By Jennie Phipps (AFP)
DEARBORN, Michigan — Arab and Muslim Americans have celebrated the death of Osama bin Laden, saying justice has been served, but remain wary of Al-Qaeda reprisals, with the scars of 9/11 still running deep.
“We are very happy to hear the news that he has been eliminated,” said Osama Siblani, publisher of The Arab American News.
“People are very excited that this happened, because they want this sad chapter to be closed,” Siblani told AFP on Monday.
“They understand more than anyone else how much damage this man has done to the Muslim world and to the Arab world.”
Dearborn is home to one of the largest concentrations of Arab and Muslim Americans in the United States, and acutely felt the anger unleashed against Muslims in the wake of the September 11, 2001 attacks.
Down Warren Avenue — Dearborn’s main drag — Monthir Alsaid, who runs a shop selling phone cards and disposable phones, said he hoped President Barack Obama would now take out Libyan leader Moamer Kadhafi.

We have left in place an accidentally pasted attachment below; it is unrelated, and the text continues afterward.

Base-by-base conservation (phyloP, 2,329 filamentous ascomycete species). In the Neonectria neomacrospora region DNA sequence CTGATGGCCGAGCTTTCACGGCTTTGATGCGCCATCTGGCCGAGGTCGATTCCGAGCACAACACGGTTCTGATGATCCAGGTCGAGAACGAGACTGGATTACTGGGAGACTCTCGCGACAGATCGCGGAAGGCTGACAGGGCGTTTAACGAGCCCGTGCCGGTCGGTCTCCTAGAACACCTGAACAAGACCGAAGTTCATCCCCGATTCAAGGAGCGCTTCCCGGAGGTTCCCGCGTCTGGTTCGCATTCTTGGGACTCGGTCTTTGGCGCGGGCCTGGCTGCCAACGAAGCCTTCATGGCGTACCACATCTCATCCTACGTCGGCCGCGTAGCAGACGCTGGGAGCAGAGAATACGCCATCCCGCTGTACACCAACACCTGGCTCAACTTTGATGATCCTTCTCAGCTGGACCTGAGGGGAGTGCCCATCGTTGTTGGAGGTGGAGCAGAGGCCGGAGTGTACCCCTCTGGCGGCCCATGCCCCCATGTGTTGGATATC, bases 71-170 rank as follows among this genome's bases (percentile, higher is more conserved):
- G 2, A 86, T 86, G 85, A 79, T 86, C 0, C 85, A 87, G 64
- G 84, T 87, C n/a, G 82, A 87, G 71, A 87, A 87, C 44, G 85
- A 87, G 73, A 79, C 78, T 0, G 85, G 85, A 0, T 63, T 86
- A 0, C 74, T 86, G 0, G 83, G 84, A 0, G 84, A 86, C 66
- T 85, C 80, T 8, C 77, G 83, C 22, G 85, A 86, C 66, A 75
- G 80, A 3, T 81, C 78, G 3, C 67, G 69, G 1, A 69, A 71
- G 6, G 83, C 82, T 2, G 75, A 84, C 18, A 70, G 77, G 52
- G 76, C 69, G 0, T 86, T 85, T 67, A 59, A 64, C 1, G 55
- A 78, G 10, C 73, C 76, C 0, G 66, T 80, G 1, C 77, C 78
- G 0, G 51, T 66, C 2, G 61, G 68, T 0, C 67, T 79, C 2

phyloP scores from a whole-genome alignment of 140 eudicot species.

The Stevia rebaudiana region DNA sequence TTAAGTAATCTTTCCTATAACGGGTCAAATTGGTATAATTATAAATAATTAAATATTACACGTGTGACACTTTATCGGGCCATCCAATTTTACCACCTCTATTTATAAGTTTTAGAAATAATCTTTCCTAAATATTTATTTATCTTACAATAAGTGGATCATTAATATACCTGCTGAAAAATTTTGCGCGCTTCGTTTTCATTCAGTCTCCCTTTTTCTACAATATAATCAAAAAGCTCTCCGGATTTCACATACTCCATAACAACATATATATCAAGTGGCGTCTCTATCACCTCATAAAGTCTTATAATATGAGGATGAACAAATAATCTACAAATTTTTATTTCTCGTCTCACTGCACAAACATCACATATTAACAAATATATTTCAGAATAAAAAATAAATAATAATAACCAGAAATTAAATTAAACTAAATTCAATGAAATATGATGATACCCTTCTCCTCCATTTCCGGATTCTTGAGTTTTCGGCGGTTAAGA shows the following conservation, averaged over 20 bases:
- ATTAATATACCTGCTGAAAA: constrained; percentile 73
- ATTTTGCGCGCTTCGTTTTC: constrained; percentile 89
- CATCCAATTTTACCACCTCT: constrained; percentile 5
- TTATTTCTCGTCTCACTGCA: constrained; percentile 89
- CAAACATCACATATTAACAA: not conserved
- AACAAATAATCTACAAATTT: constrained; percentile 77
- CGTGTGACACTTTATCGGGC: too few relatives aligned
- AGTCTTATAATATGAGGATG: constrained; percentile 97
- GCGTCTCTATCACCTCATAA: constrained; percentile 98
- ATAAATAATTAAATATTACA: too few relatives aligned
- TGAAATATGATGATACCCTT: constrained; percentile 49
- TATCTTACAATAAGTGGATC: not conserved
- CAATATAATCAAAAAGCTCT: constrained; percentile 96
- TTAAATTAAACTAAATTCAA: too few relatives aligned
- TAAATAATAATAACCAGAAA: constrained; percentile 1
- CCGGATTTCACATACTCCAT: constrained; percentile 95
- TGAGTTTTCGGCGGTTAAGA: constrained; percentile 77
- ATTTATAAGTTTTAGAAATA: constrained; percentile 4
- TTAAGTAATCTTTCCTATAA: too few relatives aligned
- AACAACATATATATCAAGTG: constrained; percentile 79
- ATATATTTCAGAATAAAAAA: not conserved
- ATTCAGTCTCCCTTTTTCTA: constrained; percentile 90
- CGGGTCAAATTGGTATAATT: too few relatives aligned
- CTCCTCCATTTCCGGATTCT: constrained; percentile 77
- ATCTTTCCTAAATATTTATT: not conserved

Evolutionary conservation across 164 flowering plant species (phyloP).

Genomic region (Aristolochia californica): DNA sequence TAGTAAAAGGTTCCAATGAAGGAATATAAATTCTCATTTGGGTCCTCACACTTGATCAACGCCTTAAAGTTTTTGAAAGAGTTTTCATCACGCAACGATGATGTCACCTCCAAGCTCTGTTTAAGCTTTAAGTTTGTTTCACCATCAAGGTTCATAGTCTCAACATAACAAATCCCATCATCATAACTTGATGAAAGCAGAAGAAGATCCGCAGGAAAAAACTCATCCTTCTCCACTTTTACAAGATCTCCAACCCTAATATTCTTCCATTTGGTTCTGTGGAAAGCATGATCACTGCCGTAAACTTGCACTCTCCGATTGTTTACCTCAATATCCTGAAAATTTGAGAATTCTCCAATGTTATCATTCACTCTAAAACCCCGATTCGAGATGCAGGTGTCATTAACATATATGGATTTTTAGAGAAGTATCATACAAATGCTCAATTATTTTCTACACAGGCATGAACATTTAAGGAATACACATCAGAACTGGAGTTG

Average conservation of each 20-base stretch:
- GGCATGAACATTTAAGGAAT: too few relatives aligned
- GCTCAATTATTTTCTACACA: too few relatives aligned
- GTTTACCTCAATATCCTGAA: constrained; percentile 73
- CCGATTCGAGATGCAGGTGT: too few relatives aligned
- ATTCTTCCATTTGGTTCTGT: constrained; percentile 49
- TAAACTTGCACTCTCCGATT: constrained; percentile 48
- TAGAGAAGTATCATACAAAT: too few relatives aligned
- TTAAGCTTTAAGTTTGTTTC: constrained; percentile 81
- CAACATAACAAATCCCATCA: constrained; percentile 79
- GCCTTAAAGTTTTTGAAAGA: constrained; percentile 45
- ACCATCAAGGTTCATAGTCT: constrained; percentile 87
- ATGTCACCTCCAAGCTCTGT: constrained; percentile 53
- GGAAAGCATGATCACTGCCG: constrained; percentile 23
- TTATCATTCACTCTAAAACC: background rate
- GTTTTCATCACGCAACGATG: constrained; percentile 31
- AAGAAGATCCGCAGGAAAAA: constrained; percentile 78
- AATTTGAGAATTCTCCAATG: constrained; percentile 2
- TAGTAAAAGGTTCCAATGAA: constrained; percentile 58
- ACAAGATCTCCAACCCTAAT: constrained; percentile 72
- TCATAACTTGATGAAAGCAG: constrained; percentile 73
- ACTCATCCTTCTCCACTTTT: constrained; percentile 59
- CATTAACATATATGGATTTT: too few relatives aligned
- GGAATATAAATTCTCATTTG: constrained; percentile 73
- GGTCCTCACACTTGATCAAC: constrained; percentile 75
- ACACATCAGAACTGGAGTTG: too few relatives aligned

“We should smash them all like the cockroaches they are,” he said.
Others, like Yasmeen Saad, lunching with her three-year-old daughter in Dearborn, recalled the atmosphere of suspicion after the 2001 attacks.
“It made me feel unsafe and unhappy,” she said. “His death at this point feels anti-climatic — but I’m glad it’s over.”
Some were hopeful that bin Laden’s death would ease tensions.
“I am very happy. Bin Laden was making Muslims look bad,” said Salah Allamoth, shopping at the Arabian Meat Market.
Community leaders greeted the news with a sigh of relief, but cautioned residents to remain on their guard against a potential Al-Qaeda backlash.
“We have reached a very important goal, but the struggle continues,” said the Arab American News’ Siblani.
“There are extremists out there that want to do us harm — all of us. We are going to be vigilant and we’re going to report anything that is suspicious.”
Dawud Walid, who heads the Michigan branch of the Council on American-Islamic Relations, said he was also happy to see “justice served.”
“Anyone who views Osama bin Laden as some type of holy martyr is severely misguided,” said Walid. “There is nothing holy or righteous about what bin Laden represented.”
Walid said he hoped bin Laden’s elimination will help the United States heal from the terrible scars of the 2001 attacks, which killed nearly 3,000 people, but cautioned against “euphoria.”
“We’re satisfied that justice was served, but it’s still a sober moment for our country,” Walid added.